If your problems persist, you should see a doctor. The advice below may be helpful, but is not a substitute for professional medical advice. While it is geared towards students going to University Health Services, it also contains information of more general interest.
One extremely important piece of advice is to FIGURE OUT WHAT KIND OF RSI YOU HAVE! There are several different kinds, including tendinitis, carpal tunnel syndrome, tennis elbow, and so forth. These require DIFFERENT treatments. It is therefore essential to get a knowledgable doctor's diagnosis; otherwise, you will be in the dark about how to treat your problem.
(Chances are that if you have problems at this severity level, you will want to read the section on tips.)
You probably want to know how long it will take to recover from your problems. The answer depends on a lot of things, but probably won't make you happy no matter what. Typically, it takes a long time to recover from RSI, from perhaps 2 weeks if you are very lucky, stop quickly, and make all the necessary ergonomic changes. On the other hand, it is often much much longer, a year or more. Even then, this will depend on how well you do what your doctor tells you to do, how quickly you stopped, how good your doctor is, how often you cheat (a few bad hours or less can set you back weeks or more). Be prepared for the long haul. Have patience.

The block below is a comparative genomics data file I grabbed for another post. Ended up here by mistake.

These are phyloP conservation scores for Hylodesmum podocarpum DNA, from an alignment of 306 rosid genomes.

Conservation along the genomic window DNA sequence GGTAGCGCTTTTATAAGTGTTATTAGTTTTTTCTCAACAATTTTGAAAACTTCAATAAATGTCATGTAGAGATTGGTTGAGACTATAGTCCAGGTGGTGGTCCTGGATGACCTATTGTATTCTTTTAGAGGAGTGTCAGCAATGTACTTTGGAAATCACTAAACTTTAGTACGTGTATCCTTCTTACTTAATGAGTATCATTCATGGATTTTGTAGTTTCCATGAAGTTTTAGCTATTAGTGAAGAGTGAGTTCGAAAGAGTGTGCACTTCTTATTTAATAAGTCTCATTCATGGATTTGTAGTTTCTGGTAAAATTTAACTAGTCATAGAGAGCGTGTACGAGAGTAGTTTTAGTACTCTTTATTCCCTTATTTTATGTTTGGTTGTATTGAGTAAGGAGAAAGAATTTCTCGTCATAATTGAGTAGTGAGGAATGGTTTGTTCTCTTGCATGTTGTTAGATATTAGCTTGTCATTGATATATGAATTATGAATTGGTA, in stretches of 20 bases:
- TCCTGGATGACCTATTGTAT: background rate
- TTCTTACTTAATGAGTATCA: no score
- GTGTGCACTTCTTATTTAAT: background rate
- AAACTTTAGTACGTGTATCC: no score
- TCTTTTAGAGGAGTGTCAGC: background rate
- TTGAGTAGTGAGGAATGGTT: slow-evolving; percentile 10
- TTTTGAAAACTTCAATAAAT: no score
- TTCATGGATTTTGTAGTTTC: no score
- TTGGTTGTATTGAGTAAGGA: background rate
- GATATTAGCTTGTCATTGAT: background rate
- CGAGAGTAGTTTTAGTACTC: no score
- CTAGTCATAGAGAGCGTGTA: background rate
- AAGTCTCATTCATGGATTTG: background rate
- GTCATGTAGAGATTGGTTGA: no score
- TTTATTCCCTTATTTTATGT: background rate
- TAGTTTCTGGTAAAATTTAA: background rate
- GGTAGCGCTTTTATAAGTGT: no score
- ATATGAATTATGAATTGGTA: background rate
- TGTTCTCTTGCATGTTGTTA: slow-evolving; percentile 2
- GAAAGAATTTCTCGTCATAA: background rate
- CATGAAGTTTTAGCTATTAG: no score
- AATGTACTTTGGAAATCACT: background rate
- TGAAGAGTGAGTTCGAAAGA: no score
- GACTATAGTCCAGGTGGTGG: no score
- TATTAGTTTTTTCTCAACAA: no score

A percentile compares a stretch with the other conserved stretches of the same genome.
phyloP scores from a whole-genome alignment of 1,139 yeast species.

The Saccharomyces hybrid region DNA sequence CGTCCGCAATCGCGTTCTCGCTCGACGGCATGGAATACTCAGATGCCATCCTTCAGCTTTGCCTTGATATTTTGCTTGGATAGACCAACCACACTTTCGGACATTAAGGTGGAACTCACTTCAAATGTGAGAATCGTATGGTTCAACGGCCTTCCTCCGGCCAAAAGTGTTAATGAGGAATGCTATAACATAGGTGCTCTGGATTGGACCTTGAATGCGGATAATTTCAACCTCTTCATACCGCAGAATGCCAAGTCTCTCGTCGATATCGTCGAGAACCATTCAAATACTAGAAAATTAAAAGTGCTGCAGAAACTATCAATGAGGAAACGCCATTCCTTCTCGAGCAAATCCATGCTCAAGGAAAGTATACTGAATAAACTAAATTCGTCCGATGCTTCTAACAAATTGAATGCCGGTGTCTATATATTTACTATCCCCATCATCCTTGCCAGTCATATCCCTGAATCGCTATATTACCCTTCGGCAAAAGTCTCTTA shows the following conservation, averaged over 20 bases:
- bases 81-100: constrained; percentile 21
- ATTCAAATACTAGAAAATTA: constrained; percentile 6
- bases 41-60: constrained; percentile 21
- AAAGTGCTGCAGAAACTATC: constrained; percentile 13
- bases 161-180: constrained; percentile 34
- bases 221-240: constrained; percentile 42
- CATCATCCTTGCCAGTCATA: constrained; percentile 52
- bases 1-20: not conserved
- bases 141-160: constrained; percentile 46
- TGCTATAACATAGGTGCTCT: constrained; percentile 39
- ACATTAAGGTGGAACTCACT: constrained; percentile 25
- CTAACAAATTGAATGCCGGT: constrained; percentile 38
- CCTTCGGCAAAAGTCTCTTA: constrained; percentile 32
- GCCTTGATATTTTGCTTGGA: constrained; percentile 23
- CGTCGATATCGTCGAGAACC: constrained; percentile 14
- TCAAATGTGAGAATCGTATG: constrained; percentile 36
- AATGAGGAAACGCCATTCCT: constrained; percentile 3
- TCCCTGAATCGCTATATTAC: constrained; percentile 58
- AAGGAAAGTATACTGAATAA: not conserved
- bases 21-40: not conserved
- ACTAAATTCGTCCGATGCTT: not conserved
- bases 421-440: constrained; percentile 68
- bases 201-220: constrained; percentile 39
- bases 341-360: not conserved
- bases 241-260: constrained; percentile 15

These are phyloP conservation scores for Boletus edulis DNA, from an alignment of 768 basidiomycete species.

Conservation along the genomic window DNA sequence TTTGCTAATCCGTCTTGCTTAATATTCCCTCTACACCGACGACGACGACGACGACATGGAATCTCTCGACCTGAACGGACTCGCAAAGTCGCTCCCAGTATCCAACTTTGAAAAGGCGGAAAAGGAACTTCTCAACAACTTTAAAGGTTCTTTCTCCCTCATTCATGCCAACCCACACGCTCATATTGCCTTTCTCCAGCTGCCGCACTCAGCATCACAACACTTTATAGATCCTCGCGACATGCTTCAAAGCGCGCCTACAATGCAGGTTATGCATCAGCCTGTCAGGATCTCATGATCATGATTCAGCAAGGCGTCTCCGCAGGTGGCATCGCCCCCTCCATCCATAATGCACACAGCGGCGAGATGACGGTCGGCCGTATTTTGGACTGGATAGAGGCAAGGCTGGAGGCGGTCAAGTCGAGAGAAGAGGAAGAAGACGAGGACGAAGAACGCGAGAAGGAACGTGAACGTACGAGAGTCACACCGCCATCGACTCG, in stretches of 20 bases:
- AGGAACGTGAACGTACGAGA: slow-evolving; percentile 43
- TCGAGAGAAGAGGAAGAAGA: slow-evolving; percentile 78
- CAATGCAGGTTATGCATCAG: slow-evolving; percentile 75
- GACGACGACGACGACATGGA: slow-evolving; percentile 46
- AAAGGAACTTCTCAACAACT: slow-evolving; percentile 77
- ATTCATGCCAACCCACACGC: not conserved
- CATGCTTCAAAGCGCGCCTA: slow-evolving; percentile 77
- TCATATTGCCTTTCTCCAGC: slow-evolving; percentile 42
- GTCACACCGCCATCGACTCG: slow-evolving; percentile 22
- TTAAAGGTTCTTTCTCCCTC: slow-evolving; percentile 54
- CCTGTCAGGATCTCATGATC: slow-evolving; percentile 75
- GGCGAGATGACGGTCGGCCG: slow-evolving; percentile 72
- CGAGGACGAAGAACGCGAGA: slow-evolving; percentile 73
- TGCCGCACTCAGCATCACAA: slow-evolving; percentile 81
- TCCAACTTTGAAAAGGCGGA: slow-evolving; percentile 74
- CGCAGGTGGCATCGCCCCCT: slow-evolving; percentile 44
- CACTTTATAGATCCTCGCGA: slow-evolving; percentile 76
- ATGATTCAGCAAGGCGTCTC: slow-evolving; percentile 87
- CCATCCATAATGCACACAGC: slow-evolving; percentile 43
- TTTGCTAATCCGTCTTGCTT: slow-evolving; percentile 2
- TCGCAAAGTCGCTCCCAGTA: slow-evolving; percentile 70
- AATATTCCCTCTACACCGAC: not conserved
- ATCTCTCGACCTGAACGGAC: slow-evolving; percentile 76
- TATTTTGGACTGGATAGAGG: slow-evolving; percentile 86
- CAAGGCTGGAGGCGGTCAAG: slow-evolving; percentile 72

You may get pretty depressed at some point. Not being able to eat without pain can do that to a person. Most of us have suffered through this, and almost all have eventually gotten better. But it is still really depressing. Feel free to give us a call.